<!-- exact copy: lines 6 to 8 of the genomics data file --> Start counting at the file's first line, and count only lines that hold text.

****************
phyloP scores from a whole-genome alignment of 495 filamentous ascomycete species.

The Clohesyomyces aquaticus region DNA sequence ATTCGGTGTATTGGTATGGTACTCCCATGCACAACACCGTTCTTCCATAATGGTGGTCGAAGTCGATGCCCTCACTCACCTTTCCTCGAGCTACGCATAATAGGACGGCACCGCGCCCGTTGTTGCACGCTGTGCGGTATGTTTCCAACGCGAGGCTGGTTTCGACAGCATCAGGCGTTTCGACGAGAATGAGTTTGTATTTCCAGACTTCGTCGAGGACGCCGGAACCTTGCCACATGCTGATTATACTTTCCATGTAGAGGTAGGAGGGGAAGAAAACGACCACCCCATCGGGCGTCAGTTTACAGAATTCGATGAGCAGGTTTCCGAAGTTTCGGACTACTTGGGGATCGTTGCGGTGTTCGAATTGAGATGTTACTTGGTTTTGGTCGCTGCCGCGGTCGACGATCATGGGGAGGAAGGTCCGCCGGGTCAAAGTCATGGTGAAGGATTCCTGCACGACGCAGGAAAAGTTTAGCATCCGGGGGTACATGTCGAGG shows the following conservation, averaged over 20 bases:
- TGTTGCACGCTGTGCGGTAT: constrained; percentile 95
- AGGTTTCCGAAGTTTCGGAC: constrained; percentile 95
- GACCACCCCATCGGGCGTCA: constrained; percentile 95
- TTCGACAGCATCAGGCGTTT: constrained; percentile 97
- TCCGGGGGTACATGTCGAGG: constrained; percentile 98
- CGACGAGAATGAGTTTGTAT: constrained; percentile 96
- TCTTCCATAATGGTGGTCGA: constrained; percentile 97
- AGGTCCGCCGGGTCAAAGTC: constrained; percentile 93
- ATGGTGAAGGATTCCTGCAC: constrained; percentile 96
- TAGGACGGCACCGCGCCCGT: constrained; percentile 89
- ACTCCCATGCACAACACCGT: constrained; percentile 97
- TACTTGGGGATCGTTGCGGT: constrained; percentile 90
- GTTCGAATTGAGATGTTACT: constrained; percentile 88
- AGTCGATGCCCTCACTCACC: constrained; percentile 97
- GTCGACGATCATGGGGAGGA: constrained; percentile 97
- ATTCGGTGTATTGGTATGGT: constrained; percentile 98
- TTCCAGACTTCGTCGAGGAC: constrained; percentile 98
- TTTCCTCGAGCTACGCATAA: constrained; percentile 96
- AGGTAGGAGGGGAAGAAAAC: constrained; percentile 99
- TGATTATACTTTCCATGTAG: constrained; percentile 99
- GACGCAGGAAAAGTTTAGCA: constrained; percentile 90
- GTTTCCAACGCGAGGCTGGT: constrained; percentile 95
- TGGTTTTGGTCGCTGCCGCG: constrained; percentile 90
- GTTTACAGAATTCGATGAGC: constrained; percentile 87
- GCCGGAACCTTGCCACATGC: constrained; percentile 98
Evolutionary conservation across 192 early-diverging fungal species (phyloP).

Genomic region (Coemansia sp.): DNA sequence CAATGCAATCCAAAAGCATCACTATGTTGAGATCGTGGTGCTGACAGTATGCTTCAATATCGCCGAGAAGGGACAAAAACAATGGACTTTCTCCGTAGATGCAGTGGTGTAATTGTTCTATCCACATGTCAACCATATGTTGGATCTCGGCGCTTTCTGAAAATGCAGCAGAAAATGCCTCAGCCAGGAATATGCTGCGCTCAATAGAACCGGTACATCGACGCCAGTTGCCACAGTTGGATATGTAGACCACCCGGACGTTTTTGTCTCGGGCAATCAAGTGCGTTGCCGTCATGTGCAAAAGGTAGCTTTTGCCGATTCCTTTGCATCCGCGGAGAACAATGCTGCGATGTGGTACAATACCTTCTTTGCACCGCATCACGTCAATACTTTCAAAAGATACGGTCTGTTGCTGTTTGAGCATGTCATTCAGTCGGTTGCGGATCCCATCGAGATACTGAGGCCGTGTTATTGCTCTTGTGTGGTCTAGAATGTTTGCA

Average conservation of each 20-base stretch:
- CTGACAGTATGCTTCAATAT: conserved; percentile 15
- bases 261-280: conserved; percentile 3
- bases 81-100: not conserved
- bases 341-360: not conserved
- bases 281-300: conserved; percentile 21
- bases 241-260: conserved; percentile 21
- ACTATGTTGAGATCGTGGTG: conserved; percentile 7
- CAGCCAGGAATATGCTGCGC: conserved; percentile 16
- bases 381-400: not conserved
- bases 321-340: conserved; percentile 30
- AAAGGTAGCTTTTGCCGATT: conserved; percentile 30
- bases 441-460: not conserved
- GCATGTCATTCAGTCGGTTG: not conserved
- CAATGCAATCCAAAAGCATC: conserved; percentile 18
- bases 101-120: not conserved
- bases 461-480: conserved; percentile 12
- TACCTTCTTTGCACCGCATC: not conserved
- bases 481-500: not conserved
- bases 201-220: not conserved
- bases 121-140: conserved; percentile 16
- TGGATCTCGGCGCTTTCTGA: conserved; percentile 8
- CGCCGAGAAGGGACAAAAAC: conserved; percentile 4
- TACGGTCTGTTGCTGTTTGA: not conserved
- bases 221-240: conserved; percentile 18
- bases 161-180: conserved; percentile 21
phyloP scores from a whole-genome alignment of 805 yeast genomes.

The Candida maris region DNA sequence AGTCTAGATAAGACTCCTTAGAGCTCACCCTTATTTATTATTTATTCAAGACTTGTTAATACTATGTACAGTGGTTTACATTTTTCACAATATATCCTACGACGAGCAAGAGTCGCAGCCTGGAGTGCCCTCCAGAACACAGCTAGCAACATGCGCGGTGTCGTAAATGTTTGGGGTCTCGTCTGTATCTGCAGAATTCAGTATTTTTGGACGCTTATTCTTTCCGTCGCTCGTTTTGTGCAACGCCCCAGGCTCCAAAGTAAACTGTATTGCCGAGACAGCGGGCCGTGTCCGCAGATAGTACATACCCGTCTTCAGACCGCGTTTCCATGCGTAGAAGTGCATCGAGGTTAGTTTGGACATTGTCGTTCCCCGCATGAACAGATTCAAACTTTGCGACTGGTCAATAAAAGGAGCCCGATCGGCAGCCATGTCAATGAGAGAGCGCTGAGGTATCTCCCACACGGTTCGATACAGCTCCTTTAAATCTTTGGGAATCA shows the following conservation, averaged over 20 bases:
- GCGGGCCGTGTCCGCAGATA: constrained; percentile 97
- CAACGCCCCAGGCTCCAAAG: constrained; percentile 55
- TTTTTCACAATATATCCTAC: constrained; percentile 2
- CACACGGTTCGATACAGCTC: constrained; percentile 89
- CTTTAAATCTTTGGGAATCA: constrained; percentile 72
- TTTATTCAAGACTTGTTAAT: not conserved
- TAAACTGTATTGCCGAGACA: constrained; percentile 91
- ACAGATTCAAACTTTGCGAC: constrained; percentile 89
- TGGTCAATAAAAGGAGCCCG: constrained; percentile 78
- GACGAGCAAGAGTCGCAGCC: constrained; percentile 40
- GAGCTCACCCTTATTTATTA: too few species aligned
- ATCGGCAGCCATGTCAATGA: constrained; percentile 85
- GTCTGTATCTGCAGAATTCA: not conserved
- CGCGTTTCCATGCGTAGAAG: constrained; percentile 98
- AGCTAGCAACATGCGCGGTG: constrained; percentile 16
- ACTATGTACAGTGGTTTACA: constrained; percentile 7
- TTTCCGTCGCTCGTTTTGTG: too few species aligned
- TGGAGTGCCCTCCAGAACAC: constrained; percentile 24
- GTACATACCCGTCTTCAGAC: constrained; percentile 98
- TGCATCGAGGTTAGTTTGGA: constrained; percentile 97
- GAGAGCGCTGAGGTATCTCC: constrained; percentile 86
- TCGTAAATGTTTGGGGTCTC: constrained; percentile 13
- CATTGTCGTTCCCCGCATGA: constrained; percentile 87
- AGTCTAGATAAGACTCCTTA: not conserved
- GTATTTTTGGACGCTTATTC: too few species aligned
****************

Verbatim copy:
- TTCGACAGCATCAGGCGTTT: constrained; percentile 97
- TCCGGGGGTACATGTCGAGG: constrained; percentile 98
- CGACGAGAATGAGTTTGTAT: constrained; percentile 96